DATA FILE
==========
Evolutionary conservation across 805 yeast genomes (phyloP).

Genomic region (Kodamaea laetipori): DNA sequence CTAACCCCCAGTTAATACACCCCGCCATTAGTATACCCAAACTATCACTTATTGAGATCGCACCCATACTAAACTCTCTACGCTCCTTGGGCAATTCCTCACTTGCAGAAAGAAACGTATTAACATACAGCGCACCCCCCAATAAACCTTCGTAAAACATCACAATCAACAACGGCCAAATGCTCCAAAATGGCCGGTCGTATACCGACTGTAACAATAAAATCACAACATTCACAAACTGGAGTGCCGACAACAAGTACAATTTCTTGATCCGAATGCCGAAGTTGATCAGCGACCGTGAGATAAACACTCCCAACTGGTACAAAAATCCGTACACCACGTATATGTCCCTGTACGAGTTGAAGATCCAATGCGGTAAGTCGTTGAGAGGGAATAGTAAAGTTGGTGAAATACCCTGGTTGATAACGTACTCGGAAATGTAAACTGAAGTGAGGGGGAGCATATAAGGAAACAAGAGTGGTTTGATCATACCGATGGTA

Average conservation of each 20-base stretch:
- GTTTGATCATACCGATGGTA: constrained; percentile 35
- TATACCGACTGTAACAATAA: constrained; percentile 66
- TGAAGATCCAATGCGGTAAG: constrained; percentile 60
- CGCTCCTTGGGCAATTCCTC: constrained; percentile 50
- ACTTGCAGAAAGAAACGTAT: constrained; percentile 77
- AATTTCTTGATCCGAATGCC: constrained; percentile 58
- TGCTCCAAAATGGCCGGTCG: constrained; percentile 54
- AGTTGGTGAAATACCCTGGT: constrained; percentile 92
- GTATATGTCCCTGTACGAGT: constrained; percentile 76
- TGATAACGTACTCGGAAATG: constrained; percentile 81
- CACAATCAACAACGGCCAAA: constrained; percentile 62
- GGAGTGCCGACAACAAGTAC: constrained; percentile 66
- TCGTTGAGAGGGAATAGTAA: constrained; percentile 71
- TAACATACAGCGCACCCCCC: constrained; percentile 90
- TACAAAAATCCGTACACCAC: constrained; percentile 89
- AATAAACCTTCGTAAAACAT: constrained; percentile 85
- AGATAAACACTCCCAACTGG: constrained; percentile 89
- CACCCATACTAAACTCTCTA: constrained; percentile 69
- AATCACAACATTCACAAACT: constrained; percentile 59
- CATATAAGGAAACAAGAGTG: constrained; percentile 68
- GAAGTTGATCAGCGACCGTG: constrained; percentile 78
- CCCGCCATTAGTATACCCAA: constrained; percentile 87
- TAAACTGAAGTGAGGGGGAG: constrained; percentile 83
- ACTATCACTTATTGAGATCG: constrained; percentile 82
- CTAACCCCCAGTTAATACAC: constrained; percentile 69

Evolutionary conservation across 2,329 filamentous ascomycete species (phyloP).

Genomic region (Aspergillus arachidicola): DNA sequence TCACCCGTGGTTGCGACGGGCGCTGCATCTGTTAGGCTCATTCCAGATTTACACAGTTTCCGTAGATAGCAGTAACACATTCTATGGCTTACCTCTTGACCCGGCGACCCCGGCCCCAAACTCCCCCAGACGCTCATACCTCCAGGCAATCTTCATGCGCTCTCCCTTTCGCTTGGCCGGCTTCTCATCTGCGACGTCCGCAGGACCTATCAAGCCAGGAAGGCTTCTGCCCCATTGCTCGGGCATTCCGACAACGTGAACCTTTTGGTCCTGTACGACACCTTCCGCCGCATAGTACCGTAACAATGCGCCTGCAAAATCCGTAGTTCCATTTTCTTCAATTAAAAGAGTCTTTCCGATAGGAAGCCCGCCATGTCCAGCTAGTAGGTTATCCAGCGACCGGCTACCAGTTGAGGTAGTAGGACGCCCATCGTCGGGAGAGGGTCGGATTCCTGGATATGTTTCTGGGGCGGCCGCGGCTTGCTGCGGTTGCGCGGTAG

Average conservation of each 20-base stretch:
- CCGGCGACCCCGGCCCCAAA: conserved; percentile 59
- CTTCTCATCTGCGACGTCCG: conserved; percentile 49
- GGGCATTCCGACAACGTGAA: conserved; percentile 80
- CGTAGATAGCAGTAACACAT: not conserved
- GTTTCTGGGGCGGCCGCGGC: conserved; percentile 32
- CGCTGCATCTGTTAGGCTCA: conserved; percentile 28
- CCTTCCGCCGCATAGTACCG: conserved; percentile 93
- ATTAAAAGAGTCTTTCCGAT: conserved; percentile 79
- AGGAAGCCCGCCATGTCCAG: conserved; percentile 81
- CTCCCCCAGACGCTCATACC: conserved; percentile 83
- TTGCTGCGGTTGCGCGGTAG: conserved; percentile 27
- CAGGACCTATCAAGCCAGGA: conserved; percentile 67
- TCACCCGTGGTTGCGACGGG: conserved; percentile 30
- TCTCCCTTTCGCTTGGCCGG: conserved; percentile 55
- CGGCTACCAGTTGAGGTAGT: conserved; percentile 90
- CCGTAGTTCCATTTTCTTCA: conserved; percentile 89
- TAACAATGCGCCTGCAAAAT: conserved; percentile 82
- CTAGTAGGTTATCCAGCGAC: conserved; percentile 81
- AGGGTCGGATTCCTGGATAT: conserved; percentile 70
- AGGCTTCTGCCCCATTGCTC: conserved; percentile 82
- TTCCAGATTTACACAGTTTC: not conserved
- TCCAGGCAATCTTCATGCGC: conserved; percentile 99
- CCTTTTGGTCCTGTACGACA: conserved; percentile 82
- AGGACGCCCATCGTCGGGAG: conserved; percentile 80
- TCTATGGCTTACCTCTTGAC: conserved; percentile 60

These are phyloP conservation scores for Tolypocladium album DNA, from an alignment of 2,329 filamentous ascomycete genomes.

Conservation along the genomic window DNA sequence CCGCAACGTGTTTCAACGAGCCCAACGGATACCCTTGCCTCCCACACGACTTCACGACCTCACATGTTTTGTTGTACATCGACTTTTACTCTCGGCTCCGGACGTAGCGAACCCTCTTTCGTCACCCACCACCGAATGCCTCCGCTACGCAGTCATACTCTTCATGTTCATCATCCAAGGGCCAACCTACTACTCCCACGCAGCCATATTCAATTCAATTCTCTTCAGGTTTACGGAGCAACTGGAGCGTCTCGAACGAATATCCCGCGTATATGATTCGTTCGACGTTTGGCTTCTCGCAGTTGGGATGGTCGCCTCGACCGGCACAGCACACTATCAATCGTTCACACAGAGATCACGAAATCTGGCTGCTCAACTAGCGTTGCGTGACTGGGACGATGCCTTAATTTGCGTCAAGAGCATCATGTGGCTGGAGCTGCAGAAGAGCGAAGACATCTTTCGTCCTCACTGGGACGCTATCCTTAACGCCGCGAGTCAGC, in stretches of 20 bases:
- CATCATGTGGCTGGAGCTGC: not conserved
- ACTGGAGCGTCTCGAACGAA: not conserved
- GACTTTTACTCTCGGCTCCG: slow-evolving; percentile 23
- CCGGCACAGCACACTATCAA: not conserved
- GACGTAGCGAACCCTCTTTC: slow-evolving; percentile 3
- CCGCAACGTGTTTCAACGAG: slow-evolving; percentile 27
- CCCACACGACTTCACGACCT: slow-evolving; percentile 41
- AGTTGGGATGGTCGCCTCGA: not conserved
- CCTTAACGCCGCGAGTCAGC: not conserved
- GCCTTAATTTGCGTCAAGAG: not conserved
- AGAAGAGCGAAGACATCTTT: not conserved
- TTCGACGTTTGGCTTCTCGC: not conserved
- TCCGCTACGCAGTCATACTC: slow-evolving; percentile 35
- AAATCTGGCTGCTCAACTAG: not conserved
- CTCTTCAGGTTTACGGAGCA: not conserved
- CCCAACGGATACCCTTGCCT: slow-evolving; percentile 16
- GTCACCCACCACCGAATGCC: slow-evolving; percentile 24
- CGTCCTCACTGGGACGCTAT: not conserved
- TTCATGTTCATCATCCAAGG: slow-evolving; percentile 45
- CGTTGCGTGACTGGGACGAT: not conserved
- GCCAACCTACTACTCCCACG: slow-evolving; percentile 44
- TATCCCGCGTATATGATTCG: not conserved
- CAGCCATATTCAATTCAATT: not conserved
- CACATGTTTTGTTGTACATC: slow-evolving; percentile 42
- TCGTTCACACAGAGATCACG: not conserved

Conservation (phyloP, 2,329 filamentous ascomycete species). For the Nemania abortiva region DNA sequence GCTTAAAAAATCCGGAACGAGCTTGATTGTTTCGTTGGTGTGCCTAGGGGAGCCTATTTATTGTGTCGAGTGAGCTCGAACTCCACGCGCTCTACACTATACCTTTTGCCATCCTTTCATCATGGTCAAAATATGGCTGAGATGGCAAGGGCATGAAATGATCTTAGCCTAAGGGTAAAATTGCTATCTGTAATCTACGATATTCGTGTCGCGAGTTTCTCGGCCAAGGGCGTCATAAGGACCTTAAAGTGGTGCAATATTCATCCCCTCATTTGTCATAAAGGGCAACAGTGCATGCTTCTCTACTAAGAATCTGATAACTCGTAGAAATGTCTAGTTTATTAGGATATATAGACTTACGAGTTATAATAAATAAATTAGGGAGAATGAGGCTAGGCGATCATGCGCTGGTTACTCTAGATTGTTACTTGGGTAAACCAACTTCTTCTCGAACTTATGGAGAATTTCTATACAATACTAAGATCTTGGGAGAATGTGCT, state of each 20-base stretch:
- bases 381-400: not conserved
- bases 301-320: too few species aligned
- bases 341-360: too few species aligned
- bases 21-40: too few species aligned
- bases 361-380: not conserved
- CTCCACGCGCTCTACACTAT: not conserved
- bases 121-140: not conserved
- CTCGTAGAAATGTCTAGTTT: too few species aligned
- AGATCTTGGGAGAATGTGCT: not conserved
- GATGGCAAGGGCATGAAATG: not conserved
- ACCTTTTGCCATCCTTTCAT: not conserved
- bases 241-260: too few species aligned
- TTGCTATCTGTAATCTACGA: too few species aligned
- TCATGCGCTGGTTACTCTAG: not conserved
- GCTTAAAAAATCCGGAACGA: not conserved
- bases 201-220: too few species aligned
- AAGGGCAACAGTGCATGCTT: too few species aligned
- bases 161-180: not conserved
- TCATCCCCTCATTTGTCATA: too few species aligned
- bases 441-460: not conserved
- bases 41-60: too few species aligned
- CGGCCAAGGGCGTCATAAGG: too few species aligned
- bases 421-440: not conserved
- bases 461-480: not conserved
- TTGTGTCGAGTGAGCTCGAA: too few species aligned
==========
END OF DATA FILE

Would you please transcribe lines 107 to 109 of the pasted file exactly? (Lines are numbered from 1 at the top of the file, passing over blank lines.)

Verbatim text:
- bases 421-440: not conserved
- bases 461-480: not conserved
- TTGTGTCGAGTGAGCTCGAA: too few species aligned